Firewall WAN port is conencted to the DSL modem as above.
  Firewall LAN port connects to TrendNet Router's WAN port. Their IPs are on 192.168.1.x, the firewall's LAN IP is the default GW in the router.
  TrendNet Router's WAN port is connected to the firewall as above.
  TrendNet Router's LAN port(s) go to your LAN devices, which ALL remain on the 192.168.10.x LAN, with the router's LAN IP of set as the default gateway for all.

Ready, set IMPLEMENT!!!!

Good Luck!

Your help has saved me hundreds of hours of internet surfing.
Daniel McAllister

BTW: You said you use a lot of port forwarding...

You'll now need to forward ALL "open" ports through the firewall to your router...

Say you have a mail server & therefore need port 25 open and unobstructed.

 - Internet to DSL modem is never filtered, so no change there...
 - DSL modem to Firewall is forwarded already as the DMZ host setting...
 - Firewall to Router will need to be configured (firewall port-forwards port 25 to router's IP (on 192.168.1.x)
 - Router to server IP will need to be forwarded and I assume this is already done! No change here

So as you can see, and as you SHOULD have expected, only the firewall will need to be configured to port forward port 25 to your mail server. The confusing part is that it forwards the port to the ROUTER, not directly to the mail server.


Thanks for the feedback, here is what i did

I essentialy made the smoothwall the router and firewall and gateway.

I setup the smoothwalll on the red interface that connects to the DSL modem to dhcp it grabs a dhcp address of

on the green side this connects to the port 1 on the wireless trend net router (not the WAN port)

i gave the green interface a address and subnet, the trend net has a address for its lan address,  i setup all my pcs and devices to 10.0.0 subnet as well

the dns server set static for all devices is ATT dns servers.

on my laptop i can connect to the wireless trend net router via wireless with static address works great

so essentialy given your instructions i did not connect the trend net to a WAN port of the green interface of smoothwall.  it works perfectly now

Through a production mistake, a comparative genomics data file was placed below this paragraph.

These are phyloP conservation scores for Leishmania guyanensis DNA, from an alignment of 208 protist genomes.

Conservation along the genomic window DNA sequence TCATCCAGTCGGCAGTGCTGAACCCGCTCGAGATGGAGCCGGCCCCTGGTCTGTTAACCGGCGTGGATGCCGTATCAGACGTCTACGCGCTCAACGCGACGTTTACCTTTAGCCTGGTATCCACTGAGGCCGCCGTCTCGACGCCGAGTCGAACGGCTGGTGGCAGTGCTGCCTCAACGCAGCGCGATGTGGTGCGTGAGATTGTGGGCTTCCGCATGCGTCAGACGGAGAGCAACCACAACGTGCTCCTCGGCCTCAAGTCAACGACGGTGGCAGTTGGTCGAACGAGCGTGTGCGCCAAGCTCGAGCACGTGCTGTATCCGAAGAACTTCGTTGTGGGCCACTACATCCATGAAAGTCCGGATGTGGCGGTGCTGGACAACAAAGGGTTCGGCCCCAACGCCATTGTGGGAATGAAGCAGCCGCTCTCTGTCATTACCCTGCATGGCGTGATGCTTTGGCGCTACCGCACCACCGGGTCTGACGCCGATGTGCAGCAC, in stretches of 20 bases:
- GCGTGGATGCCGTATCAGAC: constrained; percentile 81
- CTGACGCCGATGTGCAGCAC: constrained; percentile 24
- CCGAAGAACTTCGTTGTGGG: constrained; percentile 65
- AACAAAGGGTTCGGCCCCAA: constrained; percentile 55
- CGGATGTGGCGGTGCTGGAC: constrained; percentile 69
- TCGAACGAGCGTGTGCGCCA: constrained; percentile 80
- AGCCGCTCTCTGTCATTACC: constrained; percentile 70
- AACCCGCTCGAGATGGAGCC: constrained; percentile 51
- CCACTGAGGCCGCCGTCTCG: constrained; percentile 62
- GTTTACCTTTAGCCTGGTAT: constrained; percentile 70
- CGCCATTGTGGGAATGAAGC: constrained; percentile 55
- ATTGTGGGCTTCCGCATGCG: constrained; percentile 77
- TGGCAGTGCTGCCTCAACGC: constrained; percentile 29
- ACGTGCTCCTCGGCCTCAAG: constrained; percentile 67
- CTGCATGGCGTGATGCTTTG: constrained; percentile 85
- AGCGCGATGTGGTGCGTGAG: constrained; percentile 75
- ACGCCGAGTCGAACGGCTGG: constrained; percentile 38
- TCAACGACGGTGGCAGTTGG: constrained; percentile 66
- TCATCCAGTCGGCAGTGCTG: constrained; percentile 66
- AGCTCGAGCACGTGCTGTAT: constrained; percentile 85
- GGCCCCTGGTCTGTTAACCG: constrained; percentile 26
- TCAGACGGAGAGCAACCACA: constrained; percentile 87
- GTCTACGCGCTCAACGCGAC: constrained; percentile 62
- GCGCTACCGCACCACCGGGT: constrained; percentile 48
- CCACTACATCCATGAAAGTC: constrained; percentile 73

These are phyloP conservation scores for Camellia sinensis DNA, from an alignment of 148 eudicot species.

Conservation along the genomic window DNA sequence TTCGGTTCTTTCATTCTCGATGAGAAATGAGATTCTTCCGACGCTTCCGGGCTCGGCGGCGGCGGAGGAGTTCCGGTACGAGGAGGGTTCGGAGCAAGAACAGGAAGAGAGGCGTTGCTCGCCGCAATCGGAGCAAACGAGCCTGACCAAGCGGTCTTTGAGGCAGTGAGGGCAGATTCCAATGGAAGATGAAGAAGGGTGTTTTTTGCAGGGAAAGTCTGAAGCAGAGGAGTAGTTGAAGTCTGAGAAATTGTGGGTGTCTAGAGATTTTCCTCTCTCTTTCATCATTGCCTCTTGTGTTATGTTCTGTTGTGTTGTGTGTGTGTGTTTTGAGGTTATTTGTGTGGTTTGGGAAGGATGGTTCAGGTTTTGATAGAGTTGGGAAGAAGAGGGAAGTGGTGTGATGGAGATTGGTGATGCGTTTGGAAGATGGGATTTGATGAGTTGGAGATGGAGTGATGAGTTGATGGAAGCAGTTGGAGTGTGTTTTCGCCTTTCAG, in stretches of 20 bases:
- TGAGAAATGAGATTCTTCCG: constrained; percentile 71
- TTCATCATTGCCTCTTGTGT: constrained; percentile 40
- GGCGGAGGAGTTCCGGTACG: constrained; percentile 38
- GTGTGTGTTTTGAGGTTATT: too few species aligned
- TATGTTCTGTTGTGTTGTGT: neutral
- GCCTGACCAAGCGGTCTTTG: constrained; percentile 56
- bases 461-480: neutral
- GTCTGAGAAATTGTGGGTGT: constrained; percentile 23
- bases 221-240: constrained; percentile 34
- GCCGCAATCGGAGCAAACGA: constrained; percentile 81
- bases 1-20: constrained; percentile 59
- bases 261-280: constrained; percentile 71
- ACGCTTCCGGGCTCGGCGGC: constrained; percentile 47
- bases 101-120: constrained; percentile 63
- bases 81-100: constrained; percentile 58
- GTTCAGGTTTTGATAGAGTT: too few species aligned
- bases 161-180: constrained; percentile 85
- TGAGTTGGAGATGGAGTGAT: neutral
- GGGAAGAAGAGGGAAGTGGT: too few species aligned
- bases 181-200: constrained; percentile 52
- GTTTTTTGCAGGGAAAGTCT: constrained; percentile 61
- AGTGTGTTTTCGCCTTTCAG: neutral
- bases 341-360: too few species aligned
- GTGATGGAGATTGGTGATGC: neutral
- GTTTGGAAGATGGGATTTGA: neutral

I tested port forwarding by setting up my xbox 360 and did a test and of course a dns error came up so i forwarded the ports for xbox that need to be forwarded in smoothwall and it works perfect now. so the firewall is working correctly.

let me know if this makes sense or you think something might be wrong. thanks.  

Also the att RG does not have bridge mode installed it only has DMXmode pplus that is it.
Daniel McAllister

You did what I said was possible, but was more complicated... you're using the smoothwall as your router, and your old router is now acting as a wireless access point. (It was in the NOTES: section above). In doing so, you had to reconfigure everything on your LAN -- a lot of extra work.

In this mode, all of your port forwards will need to be setup in the smoothwall, and they will go directly to the server you want on the LAN.

Just make sure your modem is setup to make the DMZ host!

Finally, if you're not port forwarding or file sharing over the wireless (e.g.: just Internet surfing), then you may want to consider making your wireless network a separate LAN... why? solely to allow you to run a DHCP server on the router so that you don't have to manually configure your wireless devices. (That can be a real PAIN when you take your laptop out into the real world and have to reset the settings, then put them back when you come back "home").

In any case, it appears we've accomplished what you desired!

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yes it can be a pain to switch out the ip address settings manaully not a big deal.

but also you can however setup the tcp/ip settings in the adapter to connect to another network as well at the same time keeping your existing settings without changing them.

Daniel McAllister

I am not certain (haven't tried it), but I believe that you can do something like that in Windows 7 (where you can really have a completely different set of settings for each "network" you connect to... one of the things I actually LIKE about Windows 7!


windows xp has it as well.
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William Peck
Daniel McAllister

Hmmm... Not sure XP lets you make one SSID have a static IP and other SSIDs use dynamic...

My point with Windows 7 (and to a lesser degree, Vista) is that you can identify the network and provide a whole host of settings for THAT network without affecting the settings for other networks.

So, I can say that my "home" WLAN allows me to share folders and printers, but when I go to Starbusks, those settings don't apply -- and I don't have to do anything to effect those changes.

What I believe happens with regards to static vs. DHCP addressing in XP is that it is an adapter-level setting. So if I set my Wireless Adapter to use a static IP, I need to switch it to DHCP when I go to starbucks.

Now I'm not 100% sure I can make different IP address settings on a per-network basis in Windows 7 -- I haven't used Windows 7 much yet -- but I believe it may be so... I do know one of the goals was to bring more settings into the "network settings" arena and away from the "network adapter settings"....

I'll have to fire up another Windows 7 install (I have a MS Action Pack subscription -- I get limited free installs of all new MS software) and check that out.